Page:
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The Dog Friendly Return to the Office

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There has been one clear winner from the pandemic: our dogs. No longer are many of them left home with nothing but time to lament their owners’ betrayal. Now they have their favorite person right by their side, albeit not paying enough attention to them. It isn’t just canines that have benefited though. Having an animal for companionship during such trying times has been a solace for many. But this pinnacle of animal husbandry is bound to come to an end. As vaccines continue to roll out nationwide and the end of the pandemic draws closer, experts are cautioning pet owners to prepare their furry friends for a tough time when their humans start to leave again. 

Your cat may not care about your incessant presence, but dogs in particular thrive on routine. As most dog owners can attest, your pup will let you know when it’s time for bed. For most dogs, the past year has drastically altered their routine. “When things change suddenly, it could come as a shock. Even the most resilient of cats and dogs can get worried at times,” Clinical animal behaviorist Sarah Tapsell told Tyla. Owners returning to the office are left with two options to help their friends, bring them to work or prepare them for your departure. Both are significant changes to their routine. 

It doesn’t have to be that way. While we’re rethinking the entire office experience, let’s rethink pets’ place in the workplace. Today, roughly 20 percent of employers in the United States are pet-friendly workplaces. Many co-working places allow pets. As Millennials become a larger part of the workforce, companies are adopting pet friendly policies to establish an attractive company culture in competitive fields. More than any generation before, Millennials love their pets. Pets have become major factors in vacation, rental and home-buying decisions for the generation. 

Banfield Pet Hospital’s Pet-Friendly Workplace PAWrometer shows 60 percent of Millennials state they are more likely to continue employment at a company that implements pet-friendly policies compared to 39 percent of the older generations. HR decision-makers report that 64 percent of candidates ask about pet friendly workplace policies during the interview process and 70 percent of employees believe pets in the workplace have a positive impact on the office. It’s clear that pet-friendly workplaces aren’t just a gimmick. They’re already a major factor in offices and their popularity continues to grow.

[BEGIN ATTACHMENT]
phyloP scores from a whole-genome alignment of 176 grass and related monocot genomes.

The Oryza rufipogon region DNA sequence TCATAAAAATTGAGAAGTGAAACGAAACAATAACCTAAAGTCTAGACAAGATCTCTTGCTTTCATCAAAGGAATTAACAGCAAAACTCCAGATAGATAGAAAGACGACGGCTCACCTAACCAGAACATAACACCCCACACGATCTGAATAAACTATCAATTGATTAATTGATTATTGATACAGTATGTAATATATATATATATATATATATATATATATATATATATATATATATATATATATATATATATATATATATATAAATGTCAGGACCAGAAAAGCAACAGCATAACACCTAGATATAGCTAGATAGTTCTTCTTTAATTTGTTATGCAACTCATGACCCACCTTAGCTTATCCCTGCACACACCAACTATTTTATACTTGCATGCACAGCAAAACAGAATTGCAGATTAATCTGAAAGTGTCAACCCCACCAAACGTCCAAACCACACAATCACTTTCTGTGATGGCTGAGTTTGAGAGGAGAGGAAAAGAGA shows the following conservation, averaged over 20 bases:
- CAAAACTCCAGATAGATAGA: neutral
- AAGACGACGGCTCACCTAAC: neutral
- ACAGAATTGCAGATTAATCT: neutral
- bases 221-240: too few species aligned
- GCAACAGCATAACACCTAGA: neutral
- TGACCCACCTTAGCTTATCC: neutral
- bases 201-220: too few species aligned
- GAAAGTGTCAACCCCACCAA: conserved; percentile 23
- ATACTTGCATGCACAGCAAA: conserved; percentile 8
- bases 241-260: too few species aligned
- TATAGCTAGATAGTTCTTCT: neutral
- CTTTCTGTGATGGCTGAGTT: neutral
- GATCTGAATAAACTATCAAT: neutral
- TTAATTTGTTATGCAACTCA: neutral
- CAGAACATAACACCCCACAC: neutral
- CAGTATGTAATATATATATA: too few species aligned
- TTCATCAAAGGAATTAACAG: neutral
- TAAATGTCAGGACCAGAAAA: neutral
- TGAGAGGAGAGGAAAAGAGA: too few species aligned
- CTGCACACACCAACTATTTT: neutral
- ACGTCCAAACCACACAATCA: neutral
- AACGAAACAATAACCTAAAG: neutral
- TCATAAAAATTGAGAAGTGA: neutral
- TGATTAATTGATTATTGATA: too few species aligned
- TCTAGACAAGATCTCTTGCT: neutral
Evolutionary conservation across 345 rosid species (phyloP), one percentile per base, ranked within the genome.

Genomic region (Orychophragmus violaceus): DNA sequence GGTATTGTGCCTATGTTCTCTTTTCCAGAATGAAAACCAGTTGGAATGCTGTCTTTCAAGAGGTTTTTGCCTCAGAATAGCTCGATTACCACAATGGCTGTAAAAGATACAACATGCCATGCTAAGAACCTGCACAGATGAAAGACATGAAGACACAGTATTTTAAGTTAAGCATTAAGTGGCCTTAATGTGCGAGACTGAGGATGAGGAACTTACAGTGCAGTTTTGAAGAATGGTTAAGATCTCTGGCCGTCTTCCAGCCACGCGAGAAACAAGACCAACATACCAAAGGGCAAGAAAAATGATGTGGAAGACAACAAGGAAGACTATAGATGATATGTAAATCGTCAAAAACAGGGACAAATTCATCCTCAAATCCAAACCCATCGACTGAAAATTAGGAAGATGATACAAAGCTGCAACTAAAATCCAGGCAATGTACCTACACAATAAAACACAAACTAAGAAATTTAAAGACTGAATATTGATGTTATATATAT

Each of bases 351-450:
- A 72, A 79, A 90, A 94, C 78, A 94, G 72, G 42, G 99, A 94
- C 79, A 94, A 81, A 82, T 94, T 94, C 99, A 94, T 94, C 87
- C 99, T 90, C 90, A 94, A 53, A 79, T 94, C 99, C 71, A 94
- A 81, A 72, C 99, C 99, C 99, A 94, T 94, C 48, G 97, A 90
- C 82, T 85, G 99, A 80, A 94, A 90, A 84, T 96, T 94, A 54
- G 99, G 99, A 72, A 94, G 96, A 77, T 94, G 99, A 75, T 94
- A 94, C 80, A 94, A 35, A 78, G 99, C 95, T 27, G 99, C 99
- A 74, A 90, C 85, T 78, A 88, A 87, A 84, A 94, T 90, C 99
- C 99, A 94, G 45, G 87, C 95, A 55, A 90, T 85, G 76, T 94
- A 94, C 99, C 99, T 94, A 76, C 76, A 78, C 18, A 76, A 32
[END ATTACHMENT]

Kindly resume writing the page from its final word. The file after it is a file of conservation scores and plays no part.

If you’re considering implementing a pet-friendly workplace policy to help ease employees back to the office, there are several critical factors to consider. First, not everyone loves dogs. About a third of Americans suffer some form of pet allergy, according to the Asthma and Allergy Foundation of America. A fear of dogs is also one of the most common phobias in the world. Then there’s all the things you expect from four-legged friends; the barking, the energy, disobedience, messes, and an adorable face you just can’t stop squeezing. While the benefits of dogs in the workplace is well documented, so is the distraction. 

Start by contacting your landlord. Sadly they may not love dogs as much as you do and implementing a pet-friendly workplace may be prohibited by your lease. The good news is a languishing office market has created the perfect conditions to renegotiate your lease and the increasing popularity of bringing a pet to work has many landlords reconsidering their stance. If the landlord is on board, creating pet-friendly workplaces doesn’t take much from a design perspective. Make sure your office has a convenient place for your per to take bathroom breaks. Still, be prepared for messes, buy an extra vacuum for the hair. Pets create additional wear and tear on furniture and surfaces, so beyond making sure your pet-friendly office doesn’t have fine finishes and furnishings to worry about, you’re good.